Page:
Among inmates in the state’s prisons there have been at least 972 cases of COVID-19 and at least three deaths.
To be locked down in a hotbed of infection is especially distressing for Martinez and others of the 1,237 prison inmates in Colorado older than 60, who face a heightened risk of serious health complications or death from COVID-19.
“Older people are the fastest-growing population in Colorado’s prisons, and that’s really concerning because older people are also who are more vulnerable to COVID,” said Griffiths.
While prison inmates older than 60 are more likely to develop complications from COVID-19, they also have a heavier burden of chronic illness than does the general population.
“This intersection of age and heavy burden of chronic illness puts older people who are incarcerated at extreme risk,” said Lauren Brinkley-Rubinstein, a professor of social medicine at the University of North Carolina, Chapel Hill currently researching the effects of COVID-19 in prisons.
Incarcerated people in general have higher rates of underlying health conditions, including HIV, tuberculosis and diabetes, that place them at greater risk of complications from coronavirus.
The Colorado Department of Corrections has taken steps on several fronts to mitigate the spread of COVID-19 in its prisons, a testament to Colorado seeing fewer cases among inmates than 25 other states and fewer deaths than 30 other states.
“At Sterling, we’re testing [inmates] once a week, and at other places once a month,” said Rick Thompkins, chief human resources officer for the Department, in a remote Citizens’ Advocate Meeting on Oct. 8.
The Department conducts mandatory point-prevalence survey testing for staff at all prison facilities. (Point-prevalence survey tests a group of individuals at a single time, e.g., on one day or over two days.)
“Staff can drive through, be tested, and be notified confidentially of their test results,” said Thompkins.
Centennial South Correctional Facility, shuttered in 2010, was reopened in March for use as the state’s sole intake facility for all inmates. “They stay at Centennial for 14 days and we administer extensive COVID tests,” said Matthew Hansen, the Department’s deputy director of prisons, in the Oct. 8 meeting.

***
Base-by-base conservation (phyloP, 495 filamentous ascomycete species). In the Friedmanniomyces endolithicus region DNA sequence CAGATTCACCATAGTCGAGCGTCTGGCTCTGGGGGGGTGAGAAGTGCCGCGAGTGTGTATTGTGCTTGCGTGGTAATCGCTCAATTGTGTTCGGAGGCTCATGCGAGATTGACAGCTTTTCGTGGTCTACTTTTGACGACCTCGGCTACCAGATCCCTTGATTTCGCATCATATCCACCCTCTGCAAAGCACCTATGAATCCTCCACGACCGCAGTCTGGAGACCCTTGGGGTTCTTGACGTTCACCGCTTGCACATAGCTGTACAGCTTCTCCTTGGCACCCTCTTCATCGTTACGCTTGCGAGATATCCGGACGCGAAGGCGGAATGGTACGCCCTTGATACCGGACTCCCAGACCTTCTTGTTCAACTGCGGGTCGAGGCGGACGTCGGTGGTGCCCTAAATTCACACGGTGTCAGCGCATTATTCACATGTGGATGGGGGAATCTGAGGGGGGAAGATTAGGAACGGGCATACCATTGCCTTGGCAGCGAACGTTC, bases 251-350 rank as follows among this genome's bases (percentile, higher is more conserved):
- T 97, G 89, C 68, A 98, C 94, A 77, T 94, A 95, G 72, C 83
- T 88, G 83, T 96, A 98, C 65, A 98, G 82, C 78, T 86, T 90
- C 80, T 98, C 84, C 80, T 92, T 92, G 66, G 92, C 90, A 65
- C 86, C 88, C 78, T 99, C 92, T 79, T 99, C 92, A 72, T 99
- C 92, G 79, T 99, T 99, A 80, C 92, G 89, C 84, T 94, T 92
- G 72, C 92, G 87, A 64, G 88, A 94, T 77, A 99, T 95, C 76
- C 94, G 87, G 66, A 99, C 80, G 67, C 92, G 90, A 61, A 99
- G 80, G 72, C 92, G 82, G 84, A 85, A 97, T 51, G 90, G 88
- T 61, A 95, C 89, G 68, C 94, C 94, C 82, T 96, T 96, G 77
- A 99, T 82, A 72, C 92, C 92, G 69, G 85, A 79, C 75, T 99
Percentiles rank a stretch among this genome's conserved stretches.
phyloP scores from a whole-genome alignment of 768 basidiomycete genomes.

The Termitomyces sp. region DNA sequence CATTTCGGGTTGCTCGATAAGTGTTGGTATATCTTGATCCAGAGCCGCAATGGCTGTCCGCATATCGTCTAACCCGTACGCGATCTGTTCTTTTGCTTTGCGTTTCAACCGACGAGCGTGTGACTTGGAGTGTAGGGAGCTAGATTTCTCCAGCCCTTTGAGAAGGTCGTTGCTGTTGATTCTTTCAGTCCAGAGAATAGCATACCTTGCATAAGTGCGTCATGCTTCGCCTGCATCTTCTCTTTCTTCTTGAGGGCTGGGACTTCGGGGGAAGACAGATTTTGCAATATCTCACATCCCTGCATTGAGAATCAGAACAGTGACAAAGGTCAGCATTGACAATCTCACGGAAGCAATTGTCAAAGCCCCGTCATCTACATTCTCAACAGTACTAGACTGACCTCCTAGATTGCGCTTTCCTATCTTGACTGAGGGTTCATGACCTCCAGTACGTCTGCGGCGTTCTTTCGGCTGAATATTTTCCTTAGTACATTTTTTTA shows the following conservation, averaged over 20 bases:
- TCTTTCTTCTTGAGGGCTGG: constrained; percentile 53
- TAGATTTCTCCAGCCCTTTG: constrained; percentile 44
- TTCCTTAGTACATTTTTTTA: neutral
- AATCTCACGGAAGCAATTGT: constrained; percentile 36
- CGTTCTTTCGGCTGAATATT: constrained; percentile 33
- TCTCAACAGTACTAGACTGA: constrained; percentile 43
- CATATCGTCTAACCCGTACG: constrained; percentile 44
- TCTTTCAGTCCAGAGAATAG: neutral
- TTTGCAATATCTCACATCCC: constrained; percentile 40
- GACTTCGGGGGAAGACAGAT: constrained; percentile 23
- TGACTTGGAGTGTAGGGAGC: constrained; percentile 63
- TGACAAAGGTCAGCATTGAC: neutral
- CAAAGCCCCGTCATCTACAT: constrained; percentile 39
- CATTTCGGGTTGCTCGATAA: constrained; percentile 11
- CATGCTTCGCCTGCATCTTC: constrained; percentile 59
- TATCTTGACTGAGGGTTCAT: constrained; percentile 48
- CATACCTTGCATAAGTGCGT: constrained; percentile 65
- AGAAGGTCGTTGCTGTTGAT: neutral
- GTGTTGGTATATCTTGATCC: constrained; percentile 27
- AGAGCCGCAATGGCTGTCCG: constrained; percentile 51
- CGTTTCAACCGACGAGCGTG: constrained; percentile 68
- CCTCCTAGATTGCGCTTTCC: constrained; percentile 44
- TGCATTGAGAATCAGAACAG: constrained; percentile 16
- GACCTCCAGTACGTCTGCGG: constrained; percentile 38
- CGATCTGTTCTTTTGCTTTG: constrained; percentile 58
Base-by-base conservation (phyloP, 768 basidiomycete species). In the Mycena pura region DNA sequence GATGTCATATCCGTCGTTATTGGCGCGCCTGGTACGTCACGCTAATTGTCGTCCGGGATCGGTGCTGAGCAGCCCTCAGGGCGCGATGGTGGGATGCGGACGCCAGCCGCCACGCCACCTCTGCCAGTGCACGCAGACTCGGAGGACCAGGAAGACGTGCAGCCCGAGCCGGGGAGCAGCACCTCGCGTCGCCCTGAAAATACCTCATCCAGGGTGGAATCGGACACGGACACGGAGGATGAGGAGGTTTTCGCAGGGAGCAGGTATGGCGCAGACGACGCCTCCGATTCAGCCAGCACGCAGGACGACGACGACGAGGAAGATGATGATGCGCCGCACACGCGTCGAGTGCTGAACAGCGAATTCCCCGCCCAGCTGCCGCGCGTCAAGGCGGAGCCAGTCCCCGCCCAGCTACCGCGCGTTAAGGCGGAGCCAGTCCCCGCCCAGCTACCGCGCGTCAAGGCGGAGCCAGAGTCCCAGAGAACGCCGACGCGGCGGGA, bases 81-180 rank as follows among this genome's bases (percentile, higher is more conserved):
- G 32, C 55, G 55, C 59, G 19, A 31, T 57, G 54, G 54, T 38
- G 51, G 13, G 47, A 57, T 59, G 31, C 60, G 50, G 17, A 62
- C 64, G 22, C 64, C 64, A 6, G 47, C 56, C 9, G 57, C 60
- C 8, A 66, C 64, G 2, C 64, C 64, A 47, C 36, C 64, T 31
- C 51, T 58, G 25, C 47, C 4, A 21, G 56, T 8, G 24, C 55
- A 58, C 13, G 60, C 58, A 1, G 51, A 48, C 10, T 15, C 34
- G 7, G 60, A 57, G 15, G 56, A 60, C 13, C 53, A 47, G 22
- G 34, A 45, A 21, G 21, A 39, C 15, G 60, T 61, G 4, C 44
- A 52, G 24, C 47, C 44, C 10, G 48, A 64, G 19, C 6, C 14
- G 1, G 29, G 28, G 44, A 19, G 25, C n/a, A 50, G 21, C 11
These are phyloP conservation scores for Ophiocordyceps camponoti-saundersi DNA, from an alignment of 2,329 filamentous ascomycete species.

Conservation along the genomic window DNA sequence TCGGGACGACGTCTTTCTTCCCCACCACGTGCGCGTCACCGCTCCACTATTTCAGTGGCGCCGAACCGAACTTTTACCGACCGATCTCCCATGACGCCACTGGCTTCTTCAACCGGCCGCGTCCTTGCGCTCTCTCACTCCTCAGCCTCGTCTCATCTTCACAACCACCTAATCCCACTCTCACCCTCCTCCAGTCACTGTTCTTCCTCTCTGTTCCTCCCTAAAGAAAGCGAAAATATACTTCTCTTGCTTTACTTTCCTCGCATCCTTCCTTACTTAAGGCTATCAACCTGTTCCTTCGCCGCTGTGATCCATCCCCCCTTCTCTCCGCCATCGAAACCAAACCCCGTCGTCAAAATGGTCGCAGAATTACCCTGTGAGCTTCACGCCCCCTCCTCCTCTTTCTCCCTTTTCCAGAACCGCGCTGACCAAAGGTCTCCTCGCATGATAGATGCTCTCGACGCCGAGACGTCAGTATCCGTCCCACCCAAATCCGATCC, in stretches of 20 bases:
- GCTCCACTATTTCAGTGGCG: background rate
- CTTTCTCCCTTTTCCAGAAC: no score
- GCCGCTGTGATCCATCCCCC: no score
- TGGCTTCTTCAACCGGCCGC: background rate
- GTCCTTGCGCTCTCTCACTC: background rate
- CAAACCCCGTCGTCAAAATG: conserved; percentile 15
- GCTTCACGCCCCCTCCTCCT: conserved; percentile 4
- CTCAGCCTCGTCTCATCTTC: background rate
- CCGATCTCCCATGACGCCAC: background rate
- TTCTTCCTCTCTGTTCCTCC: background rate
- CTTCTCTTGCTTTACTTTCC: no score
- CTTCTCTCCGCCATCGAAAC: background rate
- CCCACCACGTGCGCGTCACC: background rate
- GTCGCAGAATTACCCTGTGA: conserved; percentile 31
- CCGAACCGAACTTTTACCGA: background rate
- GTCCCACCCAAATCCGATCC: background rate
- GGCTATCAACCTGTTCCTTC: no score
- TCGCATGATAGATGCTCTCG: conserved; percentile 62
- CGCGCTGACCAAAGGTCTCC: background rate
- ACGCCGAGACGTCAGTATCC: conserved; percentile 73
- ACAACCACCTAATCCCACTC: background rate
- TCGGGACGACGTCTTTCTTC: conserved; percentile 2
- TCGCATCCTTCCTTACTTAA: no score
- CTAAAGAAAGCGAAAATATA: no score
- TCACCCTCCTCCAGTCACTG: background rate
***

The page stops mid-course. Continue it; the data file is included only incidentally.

The Department also uses technology to facilitate social distancing. “We’ve moved to more virtual training, so we lessen the interaction of our employees where they might possibly spread the virus,” said Thompkins.
Colorado’s cities and counties have freed a substantial number of inmates from jails in an effort to reduce population density and stem the risk of an outbreak. According to a report published this month by the ACLU of Colorado, jail populations in the state dropped by 46% from March to June. The ACLU projects this will save the state some $210 million a year if population levels remain low. The Department has also halted the transfer of people who would normally move from jail to prison after sentencing.
Jails typically house low-level offenders, as well as those awaiting trial. Only convicted felons are sent to prison.
Colorado’s prison population dropped by only 12% from March to June. The Department has been warier of releasing prison inmates, who could be much more dangerous — like Kevin Bretz, a 63-year-old, 400-lbs inmate at Sterling who requires oxygen and sleeps in his wheelchair. Bretz is an aspiring artist serving a 96-year sentence for crimes including first degree assault. He could be released at the earliest in 2079.